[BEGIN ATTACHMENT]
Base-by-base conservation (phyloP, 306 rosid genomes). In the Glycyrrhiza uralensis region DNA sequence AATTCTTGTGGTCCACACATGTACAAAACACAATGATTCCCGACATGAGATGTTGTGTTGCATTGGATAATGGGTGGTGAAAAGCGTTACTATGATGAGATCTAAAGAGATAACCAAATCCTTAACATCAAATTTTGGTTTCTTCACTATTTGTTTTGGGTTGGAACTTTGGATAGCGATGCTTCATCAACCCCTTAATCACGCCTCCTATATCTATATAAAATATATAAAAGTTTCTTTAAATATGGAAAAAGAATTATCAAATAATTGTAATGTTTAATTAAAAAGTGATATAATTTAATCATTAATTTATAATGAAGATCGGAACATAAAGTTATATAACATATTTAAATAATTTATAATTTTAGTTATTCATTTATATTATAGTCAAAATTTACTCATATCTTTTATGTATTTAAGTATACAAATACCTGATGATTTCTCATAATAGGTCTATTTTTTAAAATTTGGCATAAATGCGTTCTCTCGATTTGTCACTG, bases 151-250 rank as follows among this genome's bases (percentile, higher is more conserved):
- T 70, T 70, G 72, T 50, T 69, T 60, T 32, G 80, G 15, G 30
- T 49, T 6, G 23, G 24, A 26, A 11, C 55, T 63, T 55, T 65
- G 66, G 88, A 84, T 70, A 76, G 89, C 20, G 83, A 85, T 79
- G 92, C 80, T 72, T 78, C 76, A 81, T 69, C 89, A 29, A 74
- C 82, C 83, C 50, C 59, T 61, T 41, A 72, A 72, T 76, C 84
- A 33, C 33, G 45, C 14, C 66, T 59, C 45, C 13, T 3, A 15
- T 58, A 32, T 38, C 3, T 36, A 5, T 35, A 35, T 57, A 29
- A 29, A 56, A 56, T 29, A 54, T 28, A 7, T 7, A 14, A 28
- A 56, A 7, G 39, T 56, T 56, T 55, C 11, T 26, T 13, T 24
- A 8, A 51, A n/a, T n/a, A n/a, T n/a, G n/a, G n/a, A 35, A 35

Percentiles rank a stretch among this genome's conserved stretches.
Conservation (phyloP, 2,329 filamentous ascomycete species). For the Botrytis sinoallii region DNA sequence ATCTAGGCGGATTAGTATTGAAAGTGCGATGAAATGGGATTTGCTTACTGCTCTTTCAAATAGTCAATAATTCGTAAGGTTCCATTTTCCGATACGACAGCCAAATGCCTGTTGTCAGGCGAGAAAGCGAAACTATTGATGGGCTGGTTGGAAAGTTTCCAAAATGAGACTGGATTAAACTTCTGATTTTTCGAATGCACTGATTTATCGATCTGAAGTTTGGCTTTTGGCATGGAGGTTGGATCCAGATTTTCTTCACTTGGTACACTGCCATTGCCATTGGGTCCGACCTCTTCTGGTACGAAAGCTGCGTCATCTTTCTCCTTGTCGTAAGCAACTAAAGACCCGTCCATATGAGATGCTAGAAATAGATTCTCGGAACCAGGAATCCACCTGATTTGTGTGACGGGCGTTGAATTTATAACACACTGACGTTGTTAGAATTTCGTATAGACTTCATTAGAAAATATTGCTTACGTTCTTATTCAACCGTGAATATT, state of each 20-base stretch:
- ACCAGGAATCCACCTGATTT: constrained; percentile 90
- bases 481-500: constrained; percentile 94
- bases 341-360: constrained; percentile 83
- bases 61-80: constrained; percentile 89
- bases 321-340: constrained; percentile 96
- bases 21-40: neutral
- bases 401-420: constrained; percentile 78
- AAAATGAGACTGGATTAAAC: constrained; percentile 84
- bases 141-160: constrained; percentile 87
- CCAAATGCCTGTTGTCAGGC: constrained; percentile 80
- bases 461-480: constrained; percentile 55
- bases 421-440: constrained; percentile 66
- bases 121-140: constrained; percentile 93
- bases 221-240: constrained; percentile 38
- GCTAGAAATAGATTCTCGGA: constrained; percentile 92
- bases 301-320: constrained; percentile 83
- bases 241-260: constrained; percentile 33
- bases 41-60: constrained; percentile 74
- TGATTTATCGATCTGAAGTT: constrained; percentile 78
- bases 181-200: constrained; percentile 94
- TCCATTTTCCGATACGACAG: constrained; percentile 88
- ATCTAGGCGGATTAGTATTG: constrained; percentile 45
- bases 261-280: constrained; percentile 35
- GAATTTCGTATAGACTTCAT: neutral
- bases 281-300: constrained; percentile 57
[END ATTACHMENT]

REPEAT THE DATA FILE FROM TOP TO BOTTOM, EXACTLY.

Base-by-base conservation (phyloP, 306 rosid genomes). In the Glycyrrhiza uralensis region DNA sequence AATTCTTGTGGTCCACACATGTACAAAACACAATGATTCCCGACATGAGATGTTGTGTTGCATTGGATAATGGGTGGTGAAAAGCGTTACTATGATGAGATCTAAAGAGATAACCAAATCCTTAACATCAAATTTTGGTTTCTTCACTATTTGTTTTGGGTTGGAACTTTGGATAGCGATGCTTCATCAACCCCTTAATCACGCCTCCTATATCTATATAAAATATATAAAAGTTTCTTTAAATATGGAAAAAGAATTATCAAATAATTGTAATGTTTAATTAAAAAGTGATATAATTTAATCATTAATTTATAATGAAGATCGGAACATAAAGTTATATAACATATTTAAATAATTTATAATTTTAGTTATTCATTTATATTATAGTCAAAATTTACTCATATCTTTTATGTATTTAAGTATACAAATACCTGATGATTTCTCATAATAGGTCTATTTTTTAAAATTTGGCATAAATGCGTTCTCTCGATTTGTCACTG, bases 151-250 rank as follows among this genome's bases (percentile, higher is more conserved):
- T 70, T 70, G 72, T 50, T 69, T 60, T 32, G 80, G 15, G 30
- T 49, T 6, G 23, G 24, A 26, A 11, C 55, T 63, T 55, T 65
- G 66, G 88, A 84, T 70, A 76, G 89, C 20, G 83, A 85, T 79
- G 92, C 80, T 72, T 78, C 76, A 81, T 69, C 89, A 29, A 74
- C 82, C 83, C 50, C 59, T 61, T 41, A 72, A 72, T 76, C 84
- A 33, C 33, G 45, C 14, C 66, T 59, C 45, C 13, T 3, A 15
- T 58, A 32, T 38, C 3, T 36, A 5, T 35, A 35, T 57, A 29
- A 29, A 56, A 56, T 29, A 54, T 28, A 7, T 7, A 14, A 28
- A 56, A 7, G 39, T 56, T 56, T 55, C 11, T 26, T 13, T 24
- A 8, A 51, A n/a, T n/a, A n/a, T n/a, G n/a, G n/a, A 35, A 35

Percentiles rank a stretch among this genome's conserved stretches.
Conservation (phyloP, 2,329 filamentous ascomycete species). For the Botrytis sinoallii region DNA sequence ATCTAGGCGGATTAGTATTGAAAGTGCGATGAAATGGGATTTGCTTACTGCTCTTTCAAATAGTCAATAATTCGTAAGGTTCCATTTTCCGATACGACAGCCAAATGCCTGTTGTCAGGCGAGAAAGCGAAACTATTGATGGGCTGGTTGGAAAGTTTCCAAAATGAGACTGGATTAAACTTCTGATTTTTCGAATGCACTGATTTATCGATCTGAAGTTTGGCTTTTGGCATGGAGGTTGGATCCAGATTTTCTTCACTTGGTACACTGCCATTGCCATTGGGTCCGACCTCTTCTGGTACGAAAGCTGCGTCATCTTTCTCCTTGTCGTAAGCAACTAAAGACCCGTCCATATGAGATGCTAGAAATAGATTCTCGGAACCAGGAATCCACCTGATTTGTGTGACGGGCGTTGAATTTATAACACACTGACGTTGTTAGAATTTCGTATAGACTTCATTAGAAAATATTGCTTACGTTCTTATTCAACCGTGAATATT, state of each 20-base stretch:
- ACCAGGAATCCACCTGATTT: constrained; percentile 90
- bases 481-500: constrained; percentile 94
- bases 341-360: constrained; percentile 83
- bases 61-80: constrained; percentile 89
- bases 321-340: constrained; percentile 96
- bases 21-40: neutral
- bases 401-420: constrained; percentile 78
- AAAATGAGACTGGATTAAAC: constrained; percentile 84
- bases 141-160: constrained; percentile 87
- CCAAATGCCTGTTGTCAGGC: constrained; percentile 80
- bases 461-480: constrained; percentile 55
- bases 421-440: constrained; percentile 66
- bases 121-140: constrained; percentile 93
- bases 221-240: constrained; percentile 38
- GCTAGAAATAGATTCTCGGA: constrained; percentile 92
- bases 301-320: constrained; percentile 83
- bases 241-260: constrained; percentile 33
- bases 41-60: constrained; percentile 74
- TGATTTATCGATCTGAAGTT: constrained; percentile 78
- bases 181-200: constrained; percentile 94
- TCCATTTTCCGATACGACAG: constrained; percentile 88
- ATCTAGGCGGATTAGTATTG: constrained; percentile 45
- bases 261-280: constrained; percentile 35
- GAATTTCGTATAGACTTCAT: neutral
- bases 281-300: constrained; percentile 57